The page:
OK, so you’ve got to grips with the SUVAT equations, you’re on top of resolving forces, you understand that $F=ma$ and you have M1 under control… only for them to start throwing $\bi$s and $\bj$s around. Who ordered those?

Maybe you have a vague recollection of vectors from GCSE - although it’s quite possible you learnt the two tricks you were expected to do at that level and promptly forgot about them; in fact, your GCSE knowledge probably won’t help all that much (except to help you notice that vectors are what the bold letters represent.)

### There’s good news

A good deal of what you need to do for M1 vector questions simply involves treating $\bi$ and $\bj$ as constants - you can get a long way without worrying about “this is east and this is north”. You can - almost - use the SUVAT equations and $\bb{F} = m\bb{a}$ as they stand ((I’ve bolded the $F$ and the $a$. Those are vectors, because forces and acceleration have direction, while mass doesn’t.)) For example, if you know the mass of a particle is 4kg and its acceleration is $-3\bi + 7\bj$, you can simply multiply the two together to get the force: $\bb{F} = m\bb{a} = 4(-3\bi + 7\bj) = -12\bi + 28\bj$. Easy as.

Similarly, you can use the SUVAT equations (apart from one) just the same way: if you know a particle’s acceleration is $\bb{a} = 2\bi - 3\bj$, has initial speed $\bb{u} = -7\bi + 24\bj$ and travels for 2 seconds, its displacement is simply $\bb{s} = \bb{u}t + \frac{1}{2} \bb{a}t^2$ ((All of the SUVAT variables are vectors apart from time.)).

That gives $\bb{s} = (-7\bi + 24\bj)\times 2 + \frac{1}{2} \left(2\bi -3\bj\right)\times 2^2 = (-14\bi + 48\bj) + (4\bi - 6\bj) = -10\bi + 42\bj$ (by grouping the $\bi$s together and the $\bj$s together.)

Sometimes you’ll have variables in there too - often a $t$ - but you work with them just like normal variables.

### What’s the SUVAT equation you can’t use?

Good question: it’s the one where you try to square vectors: $v^2 = u^2 + 2as$. There is a vector version, but you need to know something about scalar products first - the dot product you come across in C4. Because there are two ways to multiply vectors, it doesn’t make sense to square a vector, but you can find the scalar product of a vector with itself. The last SUVAT equation becomes:

$\bb{v} \cdot \bb{v} = \bb{u} \cdot \bb{u} + 2 \bb{a} \cdot \bb{s}$

To find a dot product, you simply multiply the $\bi$ terms together and write them down; multiply the $\bj$ terms together and write them down; then add the two up ((In C4, there may also be a $\bk$ term - that doesn’t change anything much.)). That means something like $(3\bi + 4\bj)\cdot(5\bi - 12\bj) = 15 - 48 = -33$.

You don’t need to know this for M1, but since you asked, I thought it’d be rude not to answer. How about something more useful?

### What about speed, distance and angles?

Now, that’s more like it - and we can’t put off working out what $\bi$ and $\bj$ mean any longer. They’re orthonormal vectors, which means they’re at right angles to each other, and are both one unit long. Right angles are Very Useful, because they help us build triangles.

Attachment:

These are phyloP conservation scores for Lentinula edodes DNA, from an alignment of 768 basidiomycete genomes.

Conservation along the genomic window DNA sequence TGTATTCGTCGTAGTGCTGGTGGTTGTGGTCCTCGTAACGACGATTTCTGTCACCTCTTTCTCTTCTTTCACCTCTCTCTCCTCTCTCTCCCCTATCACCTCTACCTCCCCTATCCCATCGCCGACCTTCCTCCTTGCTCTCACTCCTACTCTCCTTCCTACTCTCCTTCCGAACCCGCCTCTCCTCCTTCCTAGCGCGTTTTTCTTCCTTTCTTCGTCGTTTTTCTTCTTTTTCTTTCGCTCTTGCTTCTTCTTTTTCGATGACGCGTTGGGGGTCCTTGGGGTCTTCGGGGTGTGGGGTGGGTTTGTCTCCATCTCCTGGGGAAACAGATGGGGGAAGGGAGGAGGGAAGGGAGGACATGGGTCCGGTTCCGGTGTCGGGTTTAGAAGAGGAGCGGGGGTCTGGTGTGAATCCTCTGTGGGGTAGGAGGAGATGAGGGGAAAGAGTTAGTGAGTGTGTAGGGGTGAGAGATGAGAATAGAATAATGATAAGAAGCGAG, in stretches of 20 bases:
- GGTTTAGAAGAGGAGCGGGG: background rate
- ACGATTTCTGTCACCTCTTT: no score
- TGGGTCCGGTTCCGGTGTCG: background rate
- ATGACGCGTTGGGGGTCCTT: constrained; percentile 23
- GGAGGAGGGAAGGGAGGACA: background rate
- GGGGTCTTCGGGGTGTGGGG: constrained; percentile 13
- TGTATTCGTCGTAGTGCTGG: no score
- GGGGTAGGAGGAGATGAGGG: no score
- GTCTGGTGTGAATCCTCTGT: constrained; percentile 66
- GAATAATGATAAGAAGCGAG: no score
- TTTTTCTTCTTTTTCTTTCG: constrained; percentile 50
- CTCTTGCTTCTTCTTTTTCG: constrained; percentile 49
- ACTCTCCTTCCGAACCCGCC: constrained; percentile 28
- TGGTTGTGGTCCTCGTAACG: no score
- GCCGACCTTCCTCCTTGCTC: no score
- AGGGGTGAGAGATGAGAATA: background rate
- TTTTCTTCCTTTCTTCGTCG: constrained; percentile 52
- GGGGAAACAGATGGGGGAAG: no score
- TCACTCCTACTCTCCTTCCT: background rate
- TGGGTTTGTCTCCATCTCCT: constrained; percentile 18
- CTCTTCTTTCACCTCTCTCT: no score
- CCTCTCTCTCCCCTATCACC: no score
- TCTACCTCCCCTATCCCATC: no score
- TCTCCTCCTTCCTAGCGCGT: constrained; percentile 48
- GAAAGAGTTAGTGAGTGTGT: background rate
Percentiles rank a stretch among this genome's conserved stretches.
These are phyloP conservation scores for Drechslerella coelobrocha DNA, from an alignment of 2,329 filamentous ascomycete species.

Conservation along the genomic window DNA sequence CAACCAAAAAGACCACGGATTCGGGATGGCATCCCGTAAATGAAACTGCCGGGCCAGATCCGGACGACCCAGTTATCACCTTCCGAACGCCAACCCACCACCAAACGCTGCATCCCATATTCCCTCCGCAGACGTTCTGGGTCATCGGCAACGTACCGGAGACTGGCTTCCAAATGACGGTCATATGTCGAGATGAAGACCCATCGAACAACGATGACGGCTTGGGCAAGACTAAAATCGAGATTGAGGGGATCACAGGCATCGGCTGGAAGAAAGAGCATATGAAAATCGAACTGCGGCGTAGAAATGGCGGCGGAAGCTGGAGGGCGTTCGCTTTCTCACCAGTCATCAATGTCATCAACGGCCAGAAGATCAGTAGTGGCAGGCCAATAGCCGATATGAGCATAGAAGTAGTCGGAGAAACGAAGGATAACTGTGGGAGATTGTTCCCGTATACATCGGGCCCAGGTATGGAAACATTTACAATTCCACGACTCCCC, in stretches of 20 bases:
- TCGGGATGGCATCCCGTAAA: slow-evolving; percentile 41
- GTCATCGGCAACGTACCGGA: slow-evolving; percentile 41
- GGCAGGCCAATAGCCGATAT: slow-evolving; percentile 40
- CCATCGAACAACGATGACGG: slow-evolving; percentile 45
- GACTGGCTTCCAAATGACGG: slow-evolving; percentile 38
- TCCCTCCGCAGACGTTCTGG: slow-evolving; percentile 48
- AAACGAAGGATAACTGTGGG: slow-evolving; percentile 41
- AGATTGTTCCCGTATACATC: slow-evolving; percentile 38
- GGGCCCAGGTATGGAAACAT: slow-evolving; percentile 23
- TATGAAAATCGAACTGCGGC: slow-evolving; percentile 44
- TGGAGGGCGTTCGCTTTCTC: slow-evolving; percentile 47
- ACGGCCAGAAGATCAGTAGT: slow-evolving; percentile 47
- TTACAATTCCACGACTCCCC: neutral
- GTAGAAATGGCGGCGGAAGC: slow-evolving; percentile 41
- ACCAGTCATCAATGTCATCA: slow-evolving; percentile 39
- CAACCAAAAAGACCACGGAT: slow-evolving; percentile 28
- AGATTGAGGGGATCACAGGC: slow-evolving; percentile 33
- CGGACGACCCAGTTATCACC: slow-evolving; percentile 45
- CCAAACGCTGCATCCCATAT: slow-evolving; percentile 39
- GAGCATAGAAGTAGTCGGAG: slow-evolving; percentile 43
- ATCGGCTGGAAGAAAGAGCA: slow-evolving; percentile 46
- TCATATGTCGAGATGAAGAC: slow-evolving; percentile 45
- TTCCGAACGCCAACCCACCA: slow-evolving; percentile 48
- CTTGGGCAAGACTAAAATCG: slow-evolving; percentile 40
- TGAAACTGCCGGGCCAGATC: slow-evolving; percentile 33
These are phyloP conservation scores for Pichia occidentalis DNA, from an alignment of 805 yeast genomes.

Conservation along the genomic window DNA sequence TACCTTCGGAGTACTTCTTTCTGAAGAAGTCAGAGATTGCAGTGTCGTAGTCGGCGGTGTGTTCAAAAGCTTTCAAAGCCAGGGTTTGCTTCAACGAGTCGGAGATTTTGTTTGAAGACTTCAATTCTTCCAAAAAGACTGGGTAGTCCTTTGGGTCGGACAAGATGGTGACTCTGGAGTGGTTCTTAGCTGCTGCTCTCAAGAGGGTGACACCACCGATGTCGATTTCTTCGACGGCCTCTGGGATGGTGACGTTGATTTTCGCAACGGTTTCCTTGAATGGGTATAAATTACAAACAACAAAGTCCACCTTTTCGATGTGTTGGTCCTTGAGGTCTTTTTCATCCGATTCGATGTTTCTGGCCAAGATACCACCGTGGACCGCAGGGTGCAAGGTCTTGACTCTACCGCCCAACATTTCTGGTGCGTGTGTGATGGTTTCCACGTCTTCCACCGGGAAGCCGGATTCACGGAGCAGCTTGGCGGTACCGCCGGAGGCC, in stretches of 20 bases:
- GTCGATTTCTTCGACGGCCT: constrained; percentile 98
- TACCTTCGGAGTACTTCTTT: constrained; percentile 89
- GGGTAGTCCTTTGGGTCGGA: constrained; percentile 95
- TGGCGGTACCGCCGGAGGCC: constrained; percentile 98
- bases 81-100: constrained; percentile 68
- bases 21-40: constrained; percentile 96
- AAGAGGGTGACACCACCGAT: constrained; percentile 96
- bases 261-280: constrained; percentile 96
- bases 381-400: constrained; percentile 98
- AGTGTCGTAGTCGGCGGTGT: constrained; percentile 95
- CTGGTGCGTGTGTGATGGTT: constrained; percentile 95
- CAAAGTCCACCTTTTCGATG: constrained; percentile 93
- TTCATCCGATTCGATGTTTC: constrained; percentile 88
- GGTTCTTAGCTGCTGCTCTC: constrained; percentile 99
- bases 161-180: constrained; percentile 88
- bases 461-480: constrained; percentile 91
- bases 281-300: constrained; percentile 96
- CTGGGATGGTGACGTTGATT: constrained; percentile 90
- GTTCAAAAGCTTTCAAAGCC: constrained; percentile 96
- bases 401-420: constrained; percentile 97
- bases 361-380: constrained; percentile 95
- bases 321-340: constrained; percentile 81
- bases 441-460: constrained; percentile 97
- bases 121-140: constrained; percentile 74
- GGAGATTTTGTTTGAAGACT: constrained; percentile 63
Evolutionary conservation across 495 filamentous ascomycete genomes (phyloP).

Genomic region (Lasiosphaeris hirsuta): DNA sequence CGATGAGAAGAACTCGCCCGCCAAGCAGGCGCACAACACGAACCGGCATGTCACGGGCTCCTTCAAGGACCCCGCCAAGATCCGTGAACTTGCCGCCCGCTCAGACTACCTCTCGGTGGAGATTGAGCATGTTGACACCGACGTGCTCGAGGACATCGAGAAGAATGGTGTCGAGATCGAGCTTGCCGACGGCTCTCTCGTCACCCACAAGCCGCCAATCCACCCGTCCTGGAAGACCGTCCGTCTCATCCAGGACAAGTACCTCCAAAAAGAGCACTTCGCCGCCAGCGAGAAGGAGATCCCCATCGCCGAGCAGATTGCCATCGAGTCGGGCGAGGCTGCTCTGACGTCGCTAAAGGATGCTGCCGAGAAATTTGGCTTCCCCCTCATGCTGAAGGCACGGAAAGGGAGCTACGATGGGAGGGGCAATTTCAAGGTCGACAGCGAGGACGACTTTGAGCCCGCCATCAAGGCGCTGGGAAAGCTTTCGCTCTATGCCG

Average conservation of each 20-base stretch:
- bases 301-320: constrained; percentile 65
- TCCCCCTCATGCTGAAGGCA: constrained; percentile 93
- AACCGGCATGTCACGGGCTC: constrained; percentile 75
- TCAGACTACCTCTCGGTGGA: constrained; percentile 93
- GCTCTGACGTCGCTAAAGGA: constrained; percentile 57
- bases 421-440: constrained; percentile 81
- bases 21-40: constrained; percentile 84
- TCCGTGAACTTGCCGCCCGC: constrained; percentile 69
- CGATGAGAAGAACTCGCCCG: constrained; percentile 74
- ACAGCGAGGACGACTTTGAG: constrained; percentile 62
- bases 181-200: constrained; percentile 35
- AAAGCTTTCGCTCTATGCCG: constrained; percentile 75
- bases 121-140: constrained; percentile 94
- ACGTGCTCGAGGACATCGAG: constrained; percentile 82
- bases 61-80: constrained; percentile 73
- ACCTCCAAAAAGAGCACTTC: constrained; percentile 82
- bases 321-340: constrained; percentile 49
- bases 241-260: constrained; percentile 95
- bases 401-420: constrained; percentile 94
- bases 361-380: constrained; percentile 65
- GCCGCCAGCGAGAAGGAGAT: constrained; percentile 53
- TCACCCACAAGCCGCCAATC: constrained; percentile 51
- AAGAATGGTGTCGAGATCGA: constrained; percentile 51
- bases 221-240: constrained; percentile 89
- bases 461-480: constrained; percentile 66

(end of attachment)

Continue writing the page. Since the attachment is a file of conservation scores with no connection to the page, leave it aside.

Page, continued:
There are two (sensible) ways to express any two-dimensional vector: as “across and up”, like you did at GCSE; or as “magnitude and direction”, which needs a bit of trigonometry. Luckily, it’s GCSE trigonometry.

The magnitude of any vector (‘how long it is’) is easy to work out using Pythagoras’s Theorem: you simply square the $\bi$ terms, square the $\bj$ terms, add them up and square root them ((Eagle-eyed readers will spot that the magnitude is $\sqrt{\bb{x} \cdot \bb{x}}$.)) The magnitude of $8\bi -15\bj$ is $\sqrt{8^2 + (-15)^2 } = \sqrt{64 + 225} = \sqrt{289} = 17$.

To find the direction of a vector, you need to draw a triangle. Treat the $\bi$ term as ‘how far to the right’ and then the $\bj$ term as ‘how far up’ - obviously, negative numbers mean left or down. Draw a line from where you started to where you finished, and figure out the angle using your $\tan^{-1}$ button. You may need to convert this into a bearing; that may involve adding or taking away your angle from a reference angle (north is 000º or 360º, east is 090º, south is 180º and west is 270º).

### And the other way?

If you’re given a speed and an angle, for instance, you can turn this into a velocity by drawing a triangle, too. (The same trick works for distance and angle into a displacement vector, of from any magnitude and direction into a vector).

Draw a line of the given length in the appropriate direction - no need to measure, it’s a sketch. That’s the hypotenuse of your triangle. You now need to draw a horizontal line from one end of the vector and a vertical line from the other, so that they meet. Bingo! A right angle.

If you know the direction of the line, you can work out the angles in the triangle; once you have that, it’s simply SOHCAHTOA or (if you prefer) sine rule to get the remaining sides. The horizontal one is the $\bi$ term and the vertical one is the $\bj$ term.

For instance, if you have a speed of 5 m/s at a bearing of 053º, you might draw a triangle with its right angle in the bottom right. The angle at the bottom left would be 37º and the angle at the top right would be 53º. The horizontal side is $5 \cos(37^º) \simeq 4$ and the vertical side is $5 \sin(37^º) \simeq 3$, so the vector is $4\bi + 3\bj$.

I think I’ve covered the basics of M1 vectors in this post - but let me know if there’s anything I’ve missed!

* Edited 2016-06-03 to correct a direction. Thanks to Pravin Dodia for catching it!

* Edited 2017-04-17 to get my $\bi$s and $\bj$s the right way way around. Thanks to Javeria for pointing it out!